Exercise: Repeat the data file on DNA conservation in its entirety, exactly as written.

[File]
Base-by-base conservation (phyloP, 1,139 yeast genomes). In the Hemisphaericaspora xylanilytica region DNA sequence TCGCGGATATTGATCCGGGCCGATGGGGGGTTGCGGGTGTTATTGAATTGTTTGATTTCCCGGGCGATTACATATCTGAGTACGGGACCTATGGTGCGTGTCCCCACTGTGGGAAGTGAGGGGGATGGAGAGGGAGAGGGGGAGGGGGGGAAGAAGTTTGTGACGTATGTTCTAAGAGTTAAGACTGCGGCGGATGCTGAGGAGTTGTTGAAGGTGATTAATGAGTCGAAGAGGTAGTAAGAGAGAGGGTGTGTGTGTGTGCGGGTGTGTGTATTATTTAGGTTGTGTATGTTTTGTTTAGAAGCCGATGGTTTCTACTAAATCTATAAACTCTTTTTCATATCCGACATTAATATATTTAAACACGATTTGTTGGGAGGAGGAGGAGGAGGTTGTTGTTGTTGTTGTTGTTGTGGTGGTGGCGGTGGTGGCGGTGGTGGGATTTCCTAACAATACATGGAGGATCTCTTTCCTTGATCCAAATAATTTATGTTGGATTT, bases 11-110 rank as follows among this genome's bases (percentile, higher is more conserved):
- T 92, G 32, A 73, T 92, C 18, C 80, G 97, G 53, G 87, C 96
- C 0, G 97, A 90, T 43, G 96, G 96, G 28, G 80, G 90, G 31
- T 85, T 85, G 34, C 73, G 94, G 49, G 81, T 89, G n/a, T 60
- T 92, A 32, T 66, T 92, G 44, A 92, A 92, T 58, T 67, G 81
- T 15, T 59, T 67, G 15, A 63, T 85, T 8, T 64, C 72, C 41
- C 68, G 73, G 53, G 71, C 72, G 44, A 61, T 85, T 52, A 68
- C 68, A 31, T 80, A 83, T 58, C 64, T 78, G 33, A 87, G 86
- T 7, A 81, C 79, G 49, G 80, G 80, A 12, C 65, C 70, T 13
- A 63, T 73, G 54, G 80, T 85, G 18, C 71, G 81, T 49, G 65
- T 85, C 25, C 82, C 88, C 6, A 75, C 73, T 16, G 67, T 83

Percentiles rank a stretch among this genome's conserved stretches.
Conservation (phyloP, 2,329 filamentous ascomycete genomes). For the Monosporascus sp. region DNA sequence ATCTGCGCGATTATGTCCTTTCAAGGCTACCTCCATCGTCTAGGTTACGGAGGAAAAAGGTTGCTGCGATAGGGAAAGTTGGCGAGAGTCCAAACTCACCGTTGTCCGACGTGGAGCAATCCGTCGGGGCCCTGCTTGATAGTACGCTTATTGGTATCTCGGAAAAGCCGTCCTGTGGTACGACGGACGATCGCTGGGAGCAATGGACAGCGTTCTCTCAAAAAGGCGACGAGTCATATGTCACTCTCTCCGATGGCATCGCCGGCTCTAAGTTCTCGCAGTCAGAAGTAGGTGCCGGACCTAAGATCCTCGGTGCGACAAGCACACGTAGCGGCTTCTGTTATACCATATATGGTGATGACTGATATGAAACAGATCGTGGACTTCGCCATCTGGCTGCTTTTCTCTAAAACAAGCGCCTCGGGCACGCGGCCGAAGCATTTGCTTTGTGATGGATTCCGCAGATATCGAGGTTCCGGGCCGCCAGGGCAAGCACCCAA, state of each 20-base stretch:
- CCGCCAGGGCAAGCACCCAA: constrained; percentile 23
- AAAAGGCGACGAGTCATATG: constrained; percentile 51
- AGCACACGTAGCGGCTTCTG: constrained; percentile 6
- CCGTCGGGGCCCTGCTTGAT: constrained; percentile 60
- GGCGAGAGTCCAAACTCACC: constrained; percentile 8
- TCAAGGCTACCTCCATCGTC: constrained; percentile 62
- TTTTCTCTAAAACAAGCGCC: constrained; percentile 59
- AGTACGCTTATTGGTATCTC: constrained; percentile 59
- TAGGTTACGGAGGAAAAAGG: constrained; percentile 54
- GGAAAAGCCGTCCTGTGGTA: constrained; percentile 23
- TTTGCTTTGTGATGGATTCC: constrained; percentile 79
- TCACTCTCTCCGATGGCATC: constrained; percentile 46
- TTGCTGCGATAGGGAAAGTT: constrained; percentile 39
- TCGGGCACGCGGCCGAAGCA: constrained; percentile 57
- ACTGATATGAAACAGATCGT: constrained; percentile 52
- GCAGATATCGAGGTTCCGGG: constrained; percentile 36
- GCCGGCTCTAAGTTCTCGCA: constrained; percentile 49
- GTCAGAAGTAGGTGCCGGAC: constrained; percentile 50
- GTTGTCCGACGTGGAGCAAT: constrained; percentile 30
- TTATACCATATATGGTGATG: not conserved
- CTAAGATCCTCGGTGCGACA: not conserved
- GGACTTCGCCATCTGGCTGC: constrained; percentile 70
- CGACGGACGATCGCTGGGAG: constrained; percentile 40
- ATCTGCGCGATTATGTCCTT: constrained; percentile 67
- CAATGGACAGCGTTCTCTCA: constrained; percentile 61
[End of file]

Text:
Base-by-base conservation (phyloP, 1,139 yeast genomes). In the Hemisphaericaspora xylanilytica region DNA sequence TCGCGGATATTGATCCGGGCCGATGGGGGGTTGCGGGTGTTATTGAATTGTTTGATTTCCCGGGCGATTACATATCTGAGTACGGGACCTATGGTGCGTGTCCCCACTGTGGGAAGTGAGGGGGATGGAGAGGGAGAGGGGGAGGGGGGGAAGAAGTTTGTGACGTATGTTCTAAGAGTTAAGACTGCGGCGGATGCTGAGGAGTTGTTGAAGGTGATTAATGAGTCGAAGAGGTAGTAAGAGAGAGGGTGTGTGTGTGTGCGGGTGTGTGTATTATTTAGGTTGTGTATGTTTTGTTTAGAAGCCGATGGTTTCTACTAAATCTATAAACTCTTTTTCATATCCGACATTAATATATTTAAACACGATTTGTTGGGAGGAGGAGGAGGAGGTTGTTGTTGTTGTTGTTGTTGTGGTGGTGGCGGTGGTGGCGGTGGTGGGATTTCCTAACAATACATGGAGGATCTCTTTCCTTGATCCAAATAATTTATGTTGGATTT, bases 11-110 rank as follows among this genome's bases (percentile, higher is more conserved):
- T 92, G 32, A 73, T 92, C 18, C 80, G 97, G 53, G 87, C 96
- C 0, G 97, A 90, T 43, G 96, G 96, G 28, G 80, G 90, G 31
- T 85, T 85, G 34, C 73, G 94, G 49, G 81, T 89, G n/a, T 60
- T 92, A 32, T 66, T 92, G 44, A 92, A 92, T 58, T 67, G 81
- T 15, T 59, T 67, G 15, A 63, T 85, T 8, T 64, C 72, C 41
- C 68, G 73, G 53, G 71, C 72, G 44, A 61, T 85, T 52, A 68
- C 68, A 31, T 80, A 83, T 58, C 64, T 78, G 33, A 87, G 86
- T 7, A 81, C 79, G 49, G 80, G 80, A 12, C 65, C 70, T 13
- A 63, T 73, G 54, G 80, T 85, G 18, C 71, G 81, T 49, G 65
- T 85, C 25, C 82, C 88, C 6, A 75, C 73, T 16, G 67, T 83

Percentiles rank a stretch among this genome's conserved stretches.
Conservation (phyloP, 2,329 filamentous ascomycete genomes). For the Monosporascus sp. region DNA sequence ATCTGCGCGATTATGTCCTTTCAAGGCTACCTCCATCGTCTAGGTTACGGAGGAAAAAGGTTGCTGCGATAGGGAAAGTTGGCGAGAGTCCAAACTCACCGTTGTCCGACGTGGAGCAATCCGTCGGGGCCCTGCTTGATAGTACGCTTATTGGTATCTCGGAAAAGCCGTCCTGTGGTACGACGGACGATCGCTGGGAGCAATGGACAGCGTTCTCTCAAAAAGGCGACGAGTCATATGTCACTCTCTCCGATGGCATCGCCGGCTCTAAGTTCTCGCAGTCAGAAGTAGGTGCCGGACCTAAGATCCTCGGTGCGACAAGCACACGTAGCGGCTTCTGTTATACCATATATGGTGATGACTGATATGAAACAGATCGTGGACTTCGCCATCTGGCTGCTTTTCTCTAAAACAAGCGCCTCGGGCACGCGGCCGAAGCATTTGCTTTGTGATGGATTCCGCAGATATCGAGGTTCCGGGCCGCCAGGGCAAGCACCCAA, state of each 20-base stretch:
- CCGCCAGGGCAAGCACCCAA: constrained; percentile 23
- AAAAGGCGACGAGTCATATG: constrained; percentile 51
- AGCACACGTAGCGGCTTCTG: constrained; percentile 6
- CCGTCGGGGCCCTGCTTGAT: constrained; percentile 60
- GGCGAGAGTCCAAACTCACC: constrained; percentile 8
- TCAAGGCTACCTCCATCGTC: constrained; percentile 62
- TTTTCTCTAAAACAAGCGCC: constrained; percentile 59
- AGTACGCTTATTGGTATCTC: constrained; percentile 59
- TAGGTTACGGAGGAAAAAGG: constrained; percentile 54
- GGAAAAGCCGTCCTGTGGTA: constrained; percentile 23
- TTTGCTTTGTGATGGATTCC: constrained; percentile 79
- TCACTCTCTCCGATGGCATC: constrained; percentile 46
- TTGCTGCGATAGGGAAAGTT: constrained; percentile 39
- TCGGGCACGCGGCCGAAGCA: constrained; percentile 57
- ACTGATATGAAACAGATCGT: constrained; percentile 52
- GCAGATATCGAGGTTCCGGG: constrained; percentile 36
- GCCGGCTCTAAGTTCTCGCA: constrained; percentile 49
- GTCAGAAGTAGGTGCCGGAC: constrained; percentile 50
- GTTGTCCGACGTGGAGCAAT: constrained; percentile 30
- TTATACCATATATGGTGATG: not conserved
- CTAAGATCCTCGGTGCGACA: not conserved
- GGACTTCGCCATCTGGCTGC: constrained; percentile 70
- CGACGGACGATCGCTGGGAG: constrained; percentile 40
- ATCTGCGCGATTATGTCCTT: constrained; percentile 67
- CAATGGACAGCGTTCTCTCA: constrained; percentile 61